21. Well, here I am. I arrived here via AMAZON and their link to this site while I was doing research on the act of BLOGGING. To blog, or not to blog. I didn’t even know what this meant, (hence the research). I am a college student, ferchrissakes, and I should know about this stuff. I have an IT degree! I am intelligent! Apparently I have been so into my book-larning that I forgot to open my peepers and look at the real world.

    My thanks to Amazon, Carl Sagan, Yetis, venusian cephalopods and all others!

    Welcome me to the world of BLOG!

  22. Oh, I so love research day.

    I remember it from childhood and that was back in the days when I thought adults were these wise creatures. I would someday become an adult and understand things like this plaque. Well, at least those scientist adults. Oh, and I worshipped Carl Sagan.

    Now I know that it was just silly. And very 1970s silly at that. And now I am an adult and realize that Carl Sagan had something to do with the movie ‘Contact.’ Where aliens come from Pensicola Florida. I miss the days when adults were wise and anyone on PBS was automatically assumed to be right.

    Did you mention that it was gold? Or at least gold plate? That’s how I remember it anyway.

  23. I love the way the girl is standing so that her thighs look thinner and don’t rub together.

  24. Damn me and my research day-less youth! I’m going to make a postcard as you suggested (‘Wish you were here!’) and I’ll send it to all of my friends :D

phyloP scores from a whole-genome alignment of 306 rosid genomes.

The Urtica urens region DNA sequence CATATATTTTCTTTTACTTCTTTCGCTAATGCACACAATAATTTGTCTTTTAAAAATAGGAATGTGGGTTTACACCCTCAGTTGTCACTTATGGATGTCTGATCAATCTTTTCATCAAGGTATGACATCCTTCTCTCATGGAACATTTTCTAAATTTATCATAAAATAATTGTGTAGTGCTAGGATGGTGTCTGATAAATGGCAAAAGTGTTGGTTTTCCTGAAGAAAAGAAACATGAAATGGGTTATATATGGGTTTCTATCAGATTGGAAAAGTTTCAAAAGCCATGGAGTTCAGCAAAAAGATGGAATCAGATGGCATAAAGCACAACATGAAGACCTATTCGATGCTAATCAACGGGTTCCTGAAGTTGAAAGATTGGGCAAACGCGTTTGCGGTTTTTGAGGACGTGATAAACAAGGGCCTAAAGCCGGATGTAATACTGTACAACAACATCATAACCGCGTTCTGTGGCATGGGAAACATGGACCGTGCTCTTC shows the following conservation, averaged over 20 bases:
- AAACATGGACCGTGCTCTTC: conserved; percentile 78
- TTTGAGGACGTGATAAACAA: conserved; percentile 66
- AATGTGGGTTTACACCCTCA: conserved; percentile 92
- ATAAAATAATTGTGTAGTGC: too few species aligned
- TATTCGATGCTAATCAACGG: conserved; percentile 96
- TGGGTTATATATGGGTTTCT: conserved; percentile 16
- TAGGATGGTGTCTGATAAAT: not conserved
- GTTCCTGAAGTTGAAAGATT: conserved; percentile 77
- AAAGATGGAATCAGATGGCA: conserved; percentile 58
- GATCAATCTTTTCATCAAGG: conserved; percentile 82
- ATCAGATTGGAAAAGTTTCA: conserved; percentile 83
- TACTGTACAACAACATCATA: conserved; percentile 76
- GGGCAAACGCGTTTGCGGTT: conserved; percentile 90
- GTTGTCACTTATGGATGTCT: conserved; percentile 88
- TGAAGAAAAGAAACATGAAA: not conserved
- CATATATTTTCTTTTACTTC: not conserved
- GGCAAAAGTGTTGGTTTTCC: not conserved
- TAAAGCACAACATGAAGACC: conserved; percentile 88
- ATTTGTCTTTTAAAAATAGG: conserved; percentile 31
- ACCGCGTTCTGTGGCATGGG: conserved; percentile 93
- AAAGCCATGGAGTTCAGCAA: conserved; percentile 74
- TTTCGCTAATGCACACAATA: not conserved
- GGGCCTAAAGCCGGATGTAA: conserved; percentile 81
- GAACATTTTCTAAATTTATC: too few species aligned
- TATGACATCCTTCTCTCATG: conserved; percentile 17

I’ll post it when I have some time left.

  25. I, for one, welcome our new venusian cephalopod overlords.

  26. Flabby? I think he looks pretty cut!

  27. i just hope that if the Venusian cephalopods arrive bearing flowers and cases of their best beer we don’t respond by frying them on the spot because we’re so bent on war and destruction that we can’t grasp the concept of strangers coming in actual peace…

    hilarious article. thanks! :)

  28. I think the cephalopods will be more worried about the alien trying to burst out of the guy’s stomach (al la John Hurt). Now wonder his dick is a bit shrunken.

  29. This just scored a refferencing link in my blog- love it!

    If you happen to come through California on your way to the Sci-Fi museum again, stop by and pick me up, will ya?

  30. Thanks for making me nearly snort my lunch through my nose. Too, too funny.

  31. My daughter asked me “is there and end to the universe?” and in my effort to educate and inform my 5th grade daughter I said, “no they haven’t found an end yet, but we sent out a postcard and it is out there floating in space”. Then she wanted to see a picture.
    Well my websurfing is poor and I had to enlist my all knowing brother.
    He sent me this site. It is informative and entertaining.

    A special note to Miel…I will overlook the spelling of Pensacola. But the UFO sitings were in Gulf Breeze, Florida. Actually the landing site of the infamous pictures is 10 miles east of Gulf Breeze on Soundside Drive. I travel this road on occasion and the landing spot is marked by a spiral bulleye and the person that took the pictures is marked by a solid spot the size of a plate.

    I personally have not witnessed aliens or UFO’s but my sister-law can recount a tale or two that will make your hair stand on end…

    by the way…which way did they send the probe?